It was on the second night of Halloween, when I wore my pinup costume, that I landed my first photo shoot. A week later I found myself modeling in a motorcycle calendar for a local customs shop, and for a few months following, I’d be doing promo events at bars around town- flirting and accepting drinks. I was still partying, but I’d started to take a bit of control of what I put into my body. Noodles were no longer the food of choice, and I’d begin my love affair with turkey sandwiches and apples. My roommate was working on getting healthier, too, and we’d take trips to the grocery store and buy things like frozen veggies, and flash frozen tilapia and chicken breasts- I’d begun eating some meat again. I started to learn how to cook! Really basic stuff, but, it was a start!
Midway through 2011, I started to lift. I spent the summer with Zack, in San Diego, following his return
from deployment, and I’d grown more than tired of the elliptical. We combed through bodybuilding.com plans in search of one that appealed to me, and I settled on a Jamie Eason plan, a precursor to her current LiveFit plan, that got me touching dumbbells a few days a week. I was apprehensive at first, but with Zack’s help, quickly fell in love with this new section of the gym. It became a game to see how many more reps I could complete this week, or if I could use the 20 pound dumbbells instead of the 15s. I found my body looking better and better every week- my weight was stable around 120-125, but my body composition was changing. I started to feel a little bump in my bicep! I started to feel strong. Foxy, if you’ll permit me the play on words. (sorry/not sorry)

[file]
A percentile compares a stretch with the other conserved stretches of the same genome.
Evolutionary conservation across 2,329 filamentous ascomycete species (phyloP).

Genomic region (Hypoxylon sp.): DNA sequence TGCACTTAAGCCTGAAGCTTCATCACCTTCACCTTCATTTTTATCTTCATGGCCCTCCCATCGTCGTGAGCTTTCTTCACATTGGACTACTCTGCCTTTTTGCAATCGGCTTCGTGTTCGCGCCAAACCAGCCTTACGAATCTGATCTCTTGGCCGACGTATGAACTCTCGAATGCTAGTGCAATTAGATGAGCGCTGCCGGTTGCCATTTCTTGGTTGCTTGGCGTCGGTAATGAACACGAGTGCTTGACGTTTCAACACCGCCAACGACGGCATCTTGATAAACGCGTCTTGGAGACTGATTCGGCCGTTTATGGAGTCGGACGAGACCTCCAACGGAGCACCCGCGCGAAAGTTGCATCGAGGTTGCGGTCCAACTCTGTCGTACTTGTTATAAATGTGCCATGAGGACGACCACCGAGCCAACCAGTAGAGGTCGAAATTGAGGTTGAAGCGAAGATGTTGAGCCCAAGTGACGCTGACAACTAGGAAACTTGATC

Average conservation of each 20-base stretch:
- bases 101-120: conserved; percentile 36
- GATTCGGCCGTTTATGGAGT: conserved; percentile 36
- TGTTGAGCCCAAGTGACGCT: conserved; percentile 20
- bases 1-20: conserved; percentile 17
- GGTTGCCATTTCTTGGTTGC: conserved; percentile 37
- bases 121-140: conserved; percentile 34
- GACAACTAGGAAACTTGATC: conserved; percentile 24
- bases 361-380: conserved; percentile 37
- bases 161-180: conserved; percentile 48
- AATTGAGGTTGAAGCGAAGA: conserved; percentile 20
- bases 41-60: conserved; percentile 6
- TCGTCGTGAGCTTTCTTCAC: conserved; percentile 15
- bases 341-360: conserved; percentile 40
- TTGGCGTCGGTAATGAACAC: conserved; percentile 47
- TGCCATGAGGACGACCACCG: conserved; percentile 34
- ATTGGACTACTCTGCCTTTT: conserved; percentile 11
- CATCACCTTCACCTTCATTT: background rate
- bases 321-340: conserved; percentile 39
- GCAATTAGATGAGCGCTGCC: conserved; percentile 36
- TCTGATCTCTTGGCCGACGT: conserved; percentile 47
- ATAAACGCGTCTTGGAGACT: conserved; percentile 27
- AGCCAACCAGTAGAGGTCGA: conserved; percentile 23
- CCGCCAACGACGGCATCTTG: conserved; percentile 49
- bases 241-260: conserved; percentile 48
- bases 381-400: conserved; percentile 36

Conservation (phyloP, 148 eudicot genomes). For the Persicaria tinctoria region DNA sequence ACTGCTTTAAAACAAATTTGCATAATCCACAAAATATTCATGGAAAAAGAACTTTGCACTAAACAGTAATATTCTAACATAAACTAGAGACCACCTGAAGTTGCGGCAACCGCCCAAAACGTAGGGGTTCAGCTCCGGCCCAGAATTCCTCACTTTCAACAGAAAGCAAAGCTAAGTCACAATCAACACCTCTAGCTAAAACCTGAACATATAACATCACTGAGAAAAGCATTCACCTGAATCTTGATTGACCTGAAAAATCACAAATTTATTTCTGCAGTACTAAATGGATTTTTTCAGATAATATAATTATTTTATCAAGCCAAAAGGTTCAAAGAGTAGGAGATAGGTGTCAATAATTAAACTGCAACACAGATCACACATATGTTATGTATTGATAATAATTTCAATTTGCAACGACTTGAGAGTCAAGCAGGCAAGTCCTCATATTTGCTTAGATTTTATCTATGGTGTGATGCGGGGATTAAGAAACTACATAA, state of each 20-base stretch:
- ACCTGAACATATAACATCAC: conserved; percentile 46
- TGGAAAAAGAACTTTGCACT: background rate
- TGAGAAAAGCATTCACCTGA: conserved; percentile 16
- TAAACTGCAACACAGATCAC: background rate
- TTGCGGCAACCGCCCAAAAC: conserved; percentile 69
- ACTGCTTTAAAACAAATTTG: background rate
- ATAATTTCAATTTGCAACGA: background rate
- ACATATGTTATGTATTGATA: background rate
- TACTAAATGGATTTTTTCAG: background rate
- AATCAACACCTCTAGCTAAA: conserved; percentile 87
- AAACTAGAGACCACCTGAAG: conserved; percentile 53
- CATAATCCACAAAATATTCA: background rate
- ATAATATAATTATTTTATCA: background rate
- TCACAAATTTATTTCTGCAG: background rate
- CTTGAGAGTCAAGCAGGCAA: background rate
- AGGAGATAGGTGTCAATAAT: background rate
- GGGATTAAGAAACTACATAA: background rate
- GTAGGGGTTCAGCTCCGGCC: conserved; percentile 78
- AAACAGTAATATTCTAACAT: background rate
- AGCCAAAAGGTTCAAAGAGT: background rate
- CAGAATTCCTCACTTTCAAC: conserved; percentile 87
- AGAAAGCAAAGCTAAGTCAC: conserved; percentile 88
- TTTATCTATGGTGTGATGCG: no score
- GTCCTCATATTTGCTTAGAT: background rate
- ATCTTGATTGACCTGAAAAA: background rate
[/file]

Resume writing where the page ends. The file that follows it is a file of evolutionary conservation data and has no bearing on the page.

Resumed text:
Christmas of 2011, I packed up Kodiak and two bags of my stuff. It was 4 days after handing in my undergrad thesis, the day after officially graduating college (though I skipped the ceremony in favor of selling my car that day), and we were on our way to San Diego. Four days later, Zack would propose to me, and a mere 4 months later we were married- albeit, secretly. We told our families the following August, and so by Halloween 2012, I was Mrs. Pio! I had also just started dabbling in powerlifting, and intermittent fasting. After moving to San Diego, it took me six months to find a job, and in between bouts of depression, I spent hours and hours and hours reading about nutrition and lifting. I’d been hooked- I was committed to optimizing my body! It wasn’t about losing weight anymore, it was about moving weight!
I was starting to see a little bit of muscle, and my weight dipped down to 118- the lowest I’d seen since high school! I realized my legs were crazy strong, and began my love affair with the squat rack right around this point. My squat quickly rocketed up to about 185. I had signed us up for a CSA and was busy experimenting in the kitchen with all kinds of new veggies, learning about nutrients and how to properly fuel my body for the new gym stress I was putting it through.